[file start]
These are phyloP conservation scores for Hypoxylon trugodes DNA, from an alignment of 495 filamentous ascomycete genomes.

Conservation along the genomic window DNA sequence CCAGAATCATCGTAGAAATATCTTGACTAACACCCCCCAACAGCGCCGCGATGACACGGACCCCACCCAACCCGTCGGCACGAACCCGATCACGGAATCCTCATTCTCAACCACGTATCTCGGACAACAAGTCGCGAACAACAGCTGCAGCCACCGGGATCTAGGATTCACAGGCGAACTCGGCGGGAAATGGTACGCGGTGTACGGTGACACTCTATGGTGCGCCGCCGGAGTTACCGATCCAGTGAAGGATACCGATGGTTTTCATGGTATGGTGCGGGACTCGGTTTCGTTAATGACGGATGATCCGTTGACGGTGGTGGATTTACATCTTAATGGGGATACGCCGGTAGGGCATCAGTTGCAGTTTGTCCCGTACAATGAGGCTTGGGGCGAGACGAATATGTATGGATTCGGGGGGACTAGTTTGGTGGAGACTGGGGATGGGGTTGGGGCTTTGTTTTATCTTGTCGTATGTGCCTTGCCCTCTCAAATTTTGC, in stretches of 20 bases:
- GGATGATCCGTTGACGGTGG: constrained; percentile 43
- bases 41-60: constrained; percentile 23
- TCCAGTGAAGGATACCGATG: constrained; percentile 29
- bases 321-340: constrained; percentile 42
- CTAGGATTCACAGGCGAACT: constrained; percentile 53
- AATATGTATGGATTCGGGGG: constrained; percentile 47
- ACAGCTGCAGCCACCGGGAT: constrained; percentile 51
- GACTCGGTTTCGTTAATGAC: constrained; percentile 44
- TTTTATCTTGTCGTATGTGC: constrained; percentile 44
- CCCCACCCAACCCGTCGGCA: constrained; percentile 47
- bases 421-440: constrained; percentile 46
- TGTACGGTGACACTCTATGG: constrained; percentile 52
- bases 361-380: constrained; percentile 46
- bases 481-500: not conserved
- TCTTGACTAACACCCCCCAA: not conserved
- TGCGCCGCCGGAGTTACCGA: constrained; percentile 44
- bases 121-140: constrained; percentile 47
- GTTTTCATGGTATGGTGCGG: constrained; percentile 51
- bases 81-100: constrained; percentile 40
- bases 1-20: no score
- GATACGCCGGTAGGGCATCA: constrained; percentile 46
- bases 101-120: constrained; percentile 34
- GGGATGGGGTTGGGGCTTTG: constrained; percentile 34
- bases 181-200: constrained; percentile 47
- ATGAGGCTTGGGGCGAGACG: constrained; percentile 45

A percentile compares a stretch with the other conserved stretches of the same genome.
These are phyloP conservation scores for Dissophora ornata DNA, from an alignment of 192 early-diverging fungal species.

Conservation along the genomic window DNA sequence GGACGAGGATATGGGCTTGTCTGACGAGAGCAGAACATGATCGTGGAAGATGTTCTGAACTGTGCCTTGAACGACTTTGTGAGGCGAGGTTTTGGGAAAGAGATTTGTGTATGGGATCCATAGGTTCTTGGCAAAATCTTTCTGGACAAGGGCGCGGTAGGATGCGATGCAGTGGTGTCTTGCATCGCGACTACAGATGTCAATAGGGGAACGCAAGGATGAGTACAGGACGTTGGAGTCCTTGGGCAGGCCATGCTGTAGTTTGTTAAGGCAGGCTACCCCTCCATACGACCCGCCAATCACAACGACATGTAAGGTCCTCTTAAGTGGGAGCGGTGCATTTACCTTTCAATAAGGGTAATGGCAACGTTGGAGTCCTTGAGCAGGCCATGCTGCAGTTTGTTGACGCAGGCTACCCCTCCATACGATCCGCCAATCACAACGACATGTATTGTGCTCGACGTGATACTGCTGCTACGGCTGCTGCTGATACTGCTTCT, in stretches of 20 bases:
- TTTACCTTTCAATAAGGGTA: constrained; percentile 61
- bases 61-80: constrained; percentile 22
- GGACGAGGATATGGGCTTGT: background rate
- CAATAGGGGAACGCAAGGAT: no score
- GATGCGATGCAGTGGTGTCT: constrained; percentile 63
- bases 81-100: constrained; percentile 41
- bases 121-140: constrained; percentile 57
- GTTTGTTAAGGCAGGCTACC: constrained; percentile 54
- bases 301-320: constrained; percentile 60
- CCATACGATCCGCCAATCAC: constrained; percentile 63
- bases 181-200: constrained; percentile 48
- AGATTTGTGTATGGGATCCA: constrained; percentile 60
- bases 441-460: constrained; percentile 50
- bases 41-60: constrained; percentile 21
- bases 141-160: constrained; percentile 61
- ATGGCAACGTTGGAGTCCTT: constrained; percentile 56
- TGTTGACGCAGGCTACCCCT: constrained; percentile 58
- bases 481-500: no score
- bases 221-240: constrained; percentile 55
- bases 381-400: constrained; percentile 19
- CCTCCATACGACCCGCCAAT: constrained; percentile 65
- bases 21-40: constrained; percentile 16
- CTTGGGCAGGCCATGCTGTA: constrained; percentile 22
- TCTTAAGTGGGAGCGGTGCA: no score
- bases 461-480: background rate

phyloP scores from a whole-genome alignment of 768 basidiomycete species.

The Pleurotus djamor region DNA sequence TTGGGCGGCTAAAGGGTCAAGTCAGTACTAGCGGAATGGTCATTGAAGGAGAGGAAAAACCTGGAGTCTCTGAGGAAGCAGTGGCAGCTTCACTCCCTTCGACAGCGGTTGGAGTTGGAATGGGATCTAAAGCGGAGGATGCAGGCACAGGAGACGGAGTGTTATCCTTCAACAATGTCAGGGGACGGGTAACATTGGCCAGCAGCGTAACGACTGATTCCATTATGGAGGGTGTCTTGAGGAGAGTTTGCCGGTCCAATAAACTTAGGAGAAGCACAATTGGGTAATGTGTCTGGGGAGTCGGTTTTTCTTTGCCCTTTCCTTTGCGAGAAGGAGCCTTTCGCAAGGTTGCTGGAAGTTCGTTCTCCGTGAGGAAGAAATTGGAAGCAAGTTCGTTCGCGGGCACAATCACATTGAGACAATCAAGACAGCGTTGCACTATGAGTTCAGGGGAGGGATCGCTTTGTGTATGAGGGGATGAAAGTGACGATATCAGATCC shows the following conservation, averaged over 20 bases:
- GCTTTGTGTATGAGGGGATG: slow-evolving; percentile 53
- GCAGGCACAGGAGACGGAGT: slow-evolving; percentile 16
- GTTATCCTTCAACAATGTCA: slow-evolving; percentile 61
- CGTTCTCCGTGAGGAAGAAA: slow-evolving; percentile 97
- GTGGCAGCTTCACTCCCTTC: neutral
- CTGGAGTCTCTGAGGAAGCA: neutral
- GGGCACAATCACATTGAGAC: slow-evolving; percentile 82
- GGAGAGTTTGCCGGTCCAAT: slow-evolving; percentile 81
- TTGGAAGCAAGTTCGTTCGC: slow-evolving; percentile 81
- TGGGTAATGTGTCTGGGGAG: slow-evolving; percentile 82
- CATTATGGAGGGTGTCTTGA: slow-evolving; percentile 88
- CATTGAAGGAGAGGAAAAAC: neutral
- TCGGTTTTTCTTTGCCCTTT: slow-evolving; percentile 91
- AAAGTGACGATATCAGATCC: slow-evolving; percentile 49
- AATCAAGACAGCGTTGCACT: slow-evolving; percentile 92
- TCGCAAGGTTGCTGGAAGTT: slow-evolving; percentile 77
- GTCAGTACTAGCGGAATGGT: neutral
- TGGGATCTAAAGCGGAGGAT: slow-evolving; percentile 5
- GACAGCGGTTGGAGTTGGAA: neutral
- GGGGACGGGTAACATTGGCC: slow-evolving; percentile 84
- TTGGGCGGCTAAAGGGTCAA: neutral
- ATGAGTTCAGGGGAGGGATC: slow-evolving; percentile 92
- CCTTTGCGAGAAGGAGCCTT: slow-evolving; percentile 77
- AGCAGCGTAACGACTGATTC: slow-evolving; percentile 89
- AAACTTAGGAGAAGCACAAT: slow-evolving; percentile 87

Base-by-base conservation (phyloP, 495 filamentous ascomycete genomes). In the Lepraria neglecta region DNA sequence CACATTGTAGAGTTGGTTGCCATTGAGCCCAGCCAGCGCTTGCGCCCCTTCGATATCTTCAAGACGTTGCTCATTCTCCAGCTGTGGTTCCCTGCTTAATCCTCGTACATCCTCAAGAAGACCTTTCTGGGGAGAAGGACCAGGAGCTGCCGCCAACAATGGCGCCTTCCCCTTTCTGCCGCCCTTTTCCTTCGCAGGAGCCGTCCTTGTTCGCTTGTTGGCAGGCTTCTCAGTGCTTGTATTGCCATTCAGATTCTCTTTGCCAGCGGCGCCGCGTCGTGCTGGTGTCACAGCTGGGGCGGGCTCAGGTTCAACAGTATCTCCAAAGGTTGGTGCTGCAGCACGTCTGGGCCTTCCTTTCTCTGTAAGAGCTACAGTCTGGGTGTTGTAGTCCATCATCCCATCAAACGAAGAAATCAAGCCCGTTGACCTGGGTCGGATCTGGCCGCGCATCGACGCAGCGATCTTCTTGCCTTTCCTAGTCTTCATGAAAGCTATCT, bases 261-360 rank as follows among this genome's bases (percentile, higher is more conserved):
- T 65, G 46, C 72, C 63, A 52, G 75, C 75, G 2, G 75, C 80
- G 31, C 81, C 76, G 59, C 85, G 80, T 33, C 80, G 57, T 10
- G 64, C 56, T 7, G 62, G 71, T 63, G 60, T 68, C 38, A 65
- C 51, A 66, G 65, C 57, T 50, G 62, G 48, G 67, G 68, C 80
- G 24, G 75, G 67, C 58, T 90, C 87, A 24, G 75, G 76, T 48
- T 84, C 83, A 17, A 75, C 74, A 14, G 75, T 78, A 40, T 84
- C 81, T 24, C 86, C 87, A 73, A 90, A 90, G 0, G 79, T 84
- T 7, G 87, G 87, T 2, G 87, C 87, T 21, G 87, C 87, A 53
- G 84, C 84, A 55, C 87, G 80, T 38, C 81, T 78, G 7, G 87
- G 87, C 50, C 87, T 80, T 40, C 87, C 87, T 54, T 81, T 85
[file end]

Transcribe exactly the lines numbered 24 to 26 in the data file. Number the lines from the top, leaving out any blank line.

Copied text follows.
- bases 101-120: constrained; percentile 34
- GGGATGGGGTTGGGGCTTTG: constrained; percentile 34
- bases 181-200: constrained; percentile 47